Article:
Dose/Schedule Finding Study of Palonosetron in Sarcoma Patients Receiving Multi-Day Chemotherapy With Adriamycin and Ifosfamide (AI)
Palonosetron is a drug that is designed to prevent and treat nausea and vomiting that is
caused by chemotherapy.
If you are found to be eligible to take part in this study, you will have several blood
samples taken (about 3 teaspoons each). Researchers will use the samples to monitor blood
counts during chemotherapy and periods of myelosuppression (a condition in which bone marrow
activity is decreased). These blood samples will be taken at least 2 times a week, and at
certain times, they will be taken once a day. You will be asked to fill out a QOL
questionnaire about nausea and vomiting, at least 2 times during Cycle 1 (one cycle lasts 21
days). It will take about 10 minutes to complete the questionnaire.
You will be randomly assigned (as in the toss of a coin) to one of two treatment groups.
Participants in one group will receive one dose of palonosetron on Day 0. Participants in
the other group will receive 3 doses of palonosetron on Days 0, 2, and 4. Palonosetron will
be given to participants in both groups, as an intravenous (IV--through a needle in your
vein) infusion over 30 minutes.
You will be asked to keep a study diary during the treatment period. Study personnel will
give you the diary and tell you how to complete it. Your side effects (including how severe
they are) and medication doses need to be recorded in your diary every day. You will be
asked to return your diary at each post-treatment return visit (about every 3 weeks).
While you are on this study, you will receive chemotherapy as part of your standard
treatment. All participants will receive at least 2 cycles of adriamycin and ifosfamide
chemotherapy (AI). A cycle is 3 weeks long. You may receive up to 6 cycles of adriamycin
and ifosfamide. Adriamycin will be given as one large injection through a central venous
catheter (plastic tube and needle placed under the collarbone) on Day 0. Ifosfamide will be
given over 3 hours every day for 4 days (Days 0-3). Zinecard will be given as one large
injection through the catheter on Day 0. Mesna will be given as a 24-hour infusion every
day for 4 days through the same catheter (Days 0-3). Zinecard and mesna are given as
standard of care. Zinecard is used to protect against heart-related side effects. Mesna is
used to protect against bladder-related side effects. For patients with certain types of
sarcoma, vincristine will be given through the catheter by rapid infusion on Day 0 only.
You may be treated as an outpatient or an inpatient. You will be asked to return to M.
D.Anderson every 3 weeks for evaluation of your disease, by having a chest x-ray, a
computerized tomography (CT) scan, a magnetic resonance imaging (MRI) scan, and a physical
exam performed. Additional blood samples (about 3 teaspoons) will be taken before each cycle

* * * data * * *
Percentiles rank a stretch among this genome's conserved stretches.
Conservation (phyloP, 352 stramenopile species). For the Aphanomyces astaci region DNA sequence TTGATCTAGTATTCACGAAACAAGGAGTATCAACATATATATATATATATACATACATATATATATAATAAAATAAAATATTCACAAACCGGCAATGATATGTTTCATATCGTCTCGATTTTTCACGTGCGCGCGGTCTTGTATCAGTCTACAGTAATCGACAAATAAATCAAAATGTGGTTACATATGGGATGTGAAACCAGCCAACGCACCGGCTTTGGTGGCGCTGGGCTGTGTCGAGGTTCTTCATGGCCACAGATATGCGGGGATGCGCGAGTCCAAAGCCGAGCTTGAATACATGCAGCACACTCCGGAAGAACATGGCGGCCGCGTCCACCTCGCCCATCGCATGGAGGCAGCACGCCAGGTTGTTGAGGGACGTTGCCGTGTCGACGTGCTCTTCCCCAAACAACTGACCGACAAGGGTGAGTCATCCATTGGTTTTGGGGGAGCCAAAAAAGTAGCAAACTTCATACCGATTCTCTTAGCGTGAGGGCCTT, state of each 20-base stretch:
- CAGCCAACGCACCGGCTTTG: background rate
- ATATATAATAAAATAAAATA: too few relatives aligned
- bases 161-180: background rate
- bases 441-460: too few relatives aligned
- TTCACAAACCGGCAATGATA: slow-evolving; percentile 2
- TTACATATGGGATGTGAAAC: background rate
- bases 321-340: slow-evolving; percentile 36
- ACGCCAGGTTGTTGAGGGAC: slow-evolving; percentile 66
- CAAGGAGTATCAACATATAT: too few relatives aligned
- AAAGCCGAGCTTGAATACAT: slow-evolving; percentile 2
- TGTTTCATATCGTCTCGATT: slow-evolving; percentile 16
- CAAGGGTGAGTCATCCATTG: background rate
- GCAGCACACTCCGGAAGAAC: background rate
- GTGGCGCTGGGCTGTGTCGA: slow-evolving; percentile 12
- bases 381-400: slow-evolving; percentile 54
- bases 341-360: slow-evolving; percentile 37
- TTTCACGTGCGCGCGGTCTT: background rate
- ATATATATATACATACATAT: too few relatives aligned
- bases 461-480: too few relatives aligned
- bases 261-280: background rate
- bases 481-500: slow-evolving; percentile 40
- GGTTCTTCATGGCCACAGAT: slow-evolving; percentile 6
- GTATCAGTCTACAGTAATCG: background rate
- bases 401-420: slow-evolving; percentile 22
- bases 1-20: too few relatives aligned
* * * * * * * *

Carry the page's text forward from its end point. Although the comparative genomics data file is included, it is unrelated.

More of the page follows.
and as often as needed to measure your blood counts and electrolytes (minerals in the body)
to monitor any imbalances.
You will be asked to contact the study doctor or nurse about any bad side effects you
experience or any medications (over-the-counter or prescription) you take during the
treatment period. You will also be asked to notify your other doctors (separate from the
study doctors) that you are participating in this research study.
Your treatment will continue for at least 6 cycles, unless your disease gets worse or you
experience intolerable side effects. If you experience any intolerable side effects or your
disease gets worse while on this study, you may be taken off this study.
Once you stop treatment, you will have what is called an end-of-study visit. During this
visit, you will be evaluated for your disease status with CT and MRI scans. You will have
your vital signs and weight measured. You will be asked about any medications you have
taken since your last visit and any bad side effects that you have experienced. You will
also have a final blood draw (about 3 teaspoons) for routine tests.
Your participation in this study should end at about 18 weeks (4 to 5 months).
Once you go off this study, you will have standard follow-up as is required by your doctor.
This is an investigational study. Palonosetron is FDA approved and is commercially
Up to 50 patients will take part in this study. All will be enrolled at M. D. Anderson.
Allocation: Randomized, Endpoint Classification: Safety/Efficacy Study, Intervention Model: Single Group Assignment, Masking: Open Label, Primary Purpose: Supportive Care
Palonosetron Response Rate in the 10 Day Study Cycle
Number of participants with dose of palonosetron who experienced response (no emesis) during acute and delayed time period of the study (10 days) divided by number of participants. Complete response defined as no emesis and no rescue medicines in 10 days from the start of chemotherapy in the first chemotherapy cycle.
Saroj Vadhan-Raj, MD
M.D. Anderson Cancer Center
United States: Institutional Review Board
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